2020–2021 BCSC Basic and Clinical Science Course™
4 Ophthalmic Pathology and Intraocular Tumors
Part I: Ophthalmic Pathology
Chapter 13: Eyelids
Merkel Cell Carcinoma
Merkel cell carcinoma (MCC) is a rare neuroendocrine carcinoma of the skin, typically occurring in adults. It has an aggressive course with spread to regional lymph nodes and distant metastasis. The pathogenesis of MCC involves infection with the Merkel cell polyomavirus combined with other factors such as ultraviolet light exposure and immunosuppression. Clinically, the tumor often presents as a red or violaceous nodule with surface telangiectasia. Histologically, the tumor is composed of monotonous round, blue tumor cells with scant eosinophilic cytoplasm, vesicular nuclei with finely granular chromatin, and multiple nucleoli. There are numerous apoptotic nuclei and frequent mitoses (Fig 13-26). Immunohistochemical studies show that these tumor cells stain with cytokeratin 20 and neuroendocrine markers such as synaptophysin and chromogranin.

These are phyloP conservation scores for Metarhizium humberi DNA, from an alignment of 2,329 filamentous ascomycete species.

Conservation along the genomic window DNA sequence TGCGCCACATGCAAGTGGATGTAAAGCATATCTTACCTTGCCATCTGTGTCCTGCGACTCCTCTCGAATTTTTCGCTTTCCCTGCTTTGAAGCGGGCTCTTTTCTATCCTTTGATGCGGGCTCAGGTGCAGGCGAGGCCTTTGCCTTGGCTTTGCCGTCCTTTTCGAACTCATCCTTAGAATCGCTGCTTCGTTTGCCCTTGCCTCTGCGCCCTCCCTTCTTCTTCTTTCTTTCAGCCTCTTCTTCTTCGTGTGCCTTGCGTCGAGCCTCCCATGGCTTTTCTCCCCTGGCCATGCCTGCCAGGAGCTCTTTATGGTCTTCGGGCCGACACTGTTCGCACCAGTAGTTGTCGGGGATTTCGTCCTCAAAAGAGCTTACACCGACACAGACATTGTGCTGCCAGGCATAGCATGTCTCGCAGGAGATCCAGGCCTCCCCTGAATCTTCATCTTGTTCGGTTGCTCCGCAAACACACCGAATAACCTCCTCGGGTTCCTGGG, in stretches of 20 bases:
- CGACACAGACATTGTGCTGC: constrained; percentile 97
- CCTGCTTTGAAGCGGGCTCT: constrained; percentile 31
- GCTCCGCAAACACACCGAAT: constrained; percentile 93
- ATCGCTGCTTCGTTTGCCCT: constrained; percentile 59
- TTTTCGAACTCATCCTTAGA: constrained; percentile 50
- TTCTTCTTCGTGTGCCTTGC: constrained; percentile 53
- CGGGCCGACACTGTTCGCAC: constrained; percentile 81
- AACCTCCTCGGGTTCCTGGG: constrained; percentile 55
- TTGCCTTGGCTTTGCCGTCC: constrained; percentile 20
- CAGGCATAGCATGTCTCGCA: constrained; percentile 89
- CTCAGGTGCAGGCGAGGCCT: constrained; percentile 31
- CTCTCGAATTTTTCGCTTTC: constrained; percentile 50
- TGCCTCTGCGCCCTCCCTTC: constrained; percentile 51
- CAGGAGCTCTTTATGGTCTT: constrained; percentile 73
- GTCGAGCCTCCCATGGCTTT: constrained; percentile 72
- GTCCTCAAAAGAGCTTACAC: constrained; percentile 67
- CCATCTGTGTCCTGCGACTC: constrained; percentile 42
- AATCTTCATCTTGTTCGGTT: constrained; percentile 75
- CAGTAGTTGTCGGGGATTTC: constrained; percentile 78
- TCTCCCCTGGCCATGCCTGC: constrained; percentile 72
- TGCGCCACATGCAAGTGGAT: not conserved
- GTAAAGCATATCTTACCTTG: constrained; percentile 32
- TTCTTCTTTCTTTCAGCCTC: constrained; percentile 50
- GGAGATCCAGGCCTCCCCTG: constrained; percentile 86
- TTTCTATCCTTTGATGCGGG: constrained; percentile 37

The management of MCC is primarily with wide local excision (at least 5-mm margins) and biopsy of regional lymph nodes. Resection requires evaluation of surgical margins with frozen section or Mohs technique. MCC has a high mortality rate compared with other eyelid tumors. The risk of regional and distant metastasis is approximately 30%, and local recurrences are common. Thus, the diagnosis of MCC requires prompt and complete surgical treatment and referral to the appropriate head and neck and oncology specialists.
Figure 13-26 Merkel cell carcinoma (MCC). A, High-magnification photomicrograph shows that the tumor is composed of blue cells with round, granular-appearing nuclei and frequent mitoses. B, Immunohistochemistry with cytokeratin 20 shows the characteristic pattern of perinuclear dotlike staining. Molecular studies for Merkel cell polyomavirus (MCPyV) DNA are positive in approximately 80% of MCCs.
(Courtesy of Tatyana Milman, MD.)
Figure 13-27 Congenital split, or kissing, nevus of the eyelid.
Excerpted from BCSC 2020-2021 series: Section 4 - Ophthalmic Pathology and Intraocular Tumors. For more information and to purchase the entire series, please visit https://www.aao.org/bcsc.